In this study, local RC after an additional gastrectomy was observed in 7% (7/100) of patients. Multivariate analysis identified as an independent risk factor for local RC after ESD included having a positive horizontal margin. Our result is consistent with previous studies that reported having a positive horizontal margin is a risk factor for local RC, but a positive vertical margin is not [14, 17]. This may be explained by the weaker cautery effect in the horizontal compared to vertical direction [14, 17]. Furthermore, having an undifferentiated tumor type was not significantly related to the risk of local RC in this study. After noncurative ESD, treatment options include additional surgery and additional endoscopic procedures. Because of the low risk of LNM in cases with a positive horizontal margin and a differentiated tumor type without positive lymphatic invasion, local treatment, such as a secondary ESD, can be considered [2, 14, 18]. Confirming the utility of this approach, one of 2 patients in the observation group who had local recurrence underwent secondary ESD and is alive without recurrence.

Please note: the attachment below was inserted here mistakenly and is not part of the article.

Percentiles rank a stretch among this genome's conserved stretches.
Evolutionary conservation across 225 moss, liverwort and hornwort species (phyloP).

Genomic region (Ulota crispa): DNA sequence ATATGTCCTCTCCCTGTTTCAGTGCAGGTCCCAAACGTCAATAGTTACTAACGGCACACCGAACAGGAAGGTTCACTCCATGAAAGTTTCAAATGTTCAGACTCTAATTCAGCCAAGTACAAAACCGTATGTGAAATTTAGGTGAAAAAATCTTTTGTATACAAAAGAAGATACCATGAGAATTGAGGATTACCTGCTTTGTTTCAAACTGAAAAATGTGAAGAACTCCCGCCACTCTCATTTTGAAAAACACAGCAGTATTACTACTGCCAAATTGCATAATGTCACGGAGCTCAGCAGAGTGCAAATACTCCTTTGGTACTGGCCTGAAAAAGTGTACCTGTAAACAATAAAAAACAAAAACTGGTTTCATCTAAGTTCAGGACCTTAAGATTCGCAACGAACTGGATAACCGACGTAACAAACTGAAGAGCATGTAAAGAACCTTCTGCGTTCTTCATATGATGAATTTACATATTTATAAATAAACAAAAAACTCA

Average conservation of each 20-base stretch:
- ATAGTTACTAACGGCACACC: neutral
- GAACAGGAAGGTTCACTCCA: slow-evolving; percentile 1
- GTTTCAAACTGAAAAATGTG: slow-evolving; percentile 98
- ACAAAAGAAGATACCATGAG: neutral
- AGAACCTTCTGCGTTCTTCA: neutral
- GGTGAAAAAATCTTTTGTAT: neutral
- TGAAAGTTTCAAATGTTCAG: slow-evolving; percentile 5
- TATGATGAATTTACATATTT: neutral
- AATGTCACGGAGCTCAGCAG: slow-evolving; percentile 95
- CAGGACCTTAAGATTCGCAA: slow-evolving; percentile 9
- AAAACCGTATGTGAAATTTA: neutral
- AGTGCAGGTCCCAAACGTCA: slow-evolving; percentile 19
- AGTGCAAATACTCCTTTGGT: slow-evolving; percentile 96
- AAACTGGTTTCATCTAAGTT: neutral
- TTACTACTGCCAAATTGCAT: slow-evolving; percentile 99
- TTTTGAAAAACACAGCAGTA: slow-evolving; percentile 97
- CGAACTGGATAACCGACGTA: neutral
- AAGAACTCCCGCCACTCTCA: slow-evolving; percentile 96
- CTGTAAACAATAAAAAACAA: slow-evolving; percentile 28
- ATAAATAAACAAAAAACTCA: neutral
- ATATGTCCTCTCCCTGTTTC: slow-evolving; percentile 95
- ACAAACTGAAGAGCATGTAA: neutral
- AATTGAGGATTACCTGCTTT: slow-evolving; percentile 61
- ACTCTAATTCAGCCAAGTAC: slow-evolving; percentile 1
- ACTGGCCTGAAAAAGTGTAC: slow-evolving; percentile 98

The local recurrence rate after an en bloc resection with a negative margin by ESD has been reported to range between 0% and 0.7% [19–21]. For comparison, there were two patients in our study that had local RC observed after en bloc resection with negative margin (One patient was in the additional gastrectomy group, the other in the observation group). Both of these lesions were large tumors with lymphovascular invasion. Previous reports stated that in these cases the cancer cells might have spilled out from the vessels, accumulated within the vessels due to vascular stasis, or remained after resection because the coagulated portion of the resection margin could not be assessed accurately [14, 19].
We have found that having SM2 or a deeper invasion was not associated with the risk of LNM, but the reverse was not true: all patients with LNM had SM2 or a deeper invasion. Significantly, all three patients who experienced a recurrence after the additional gastrectomy had more than 2 LNM. There is no consensus or ideal recommendation for the extent of lymph node dissection in the additional surgery . A D1 + lymph node dissection was performed as standard treatment in our study. However, D2 dissection was selected, when the lesion depth was SM2 with a positive vertical margin or when LNM was clinically suspected. In our study, all LNM instances were within the D1 + level. Therefore, performing a D1 + dissection appears reasonable after noncurative ESD for early gastric cancer.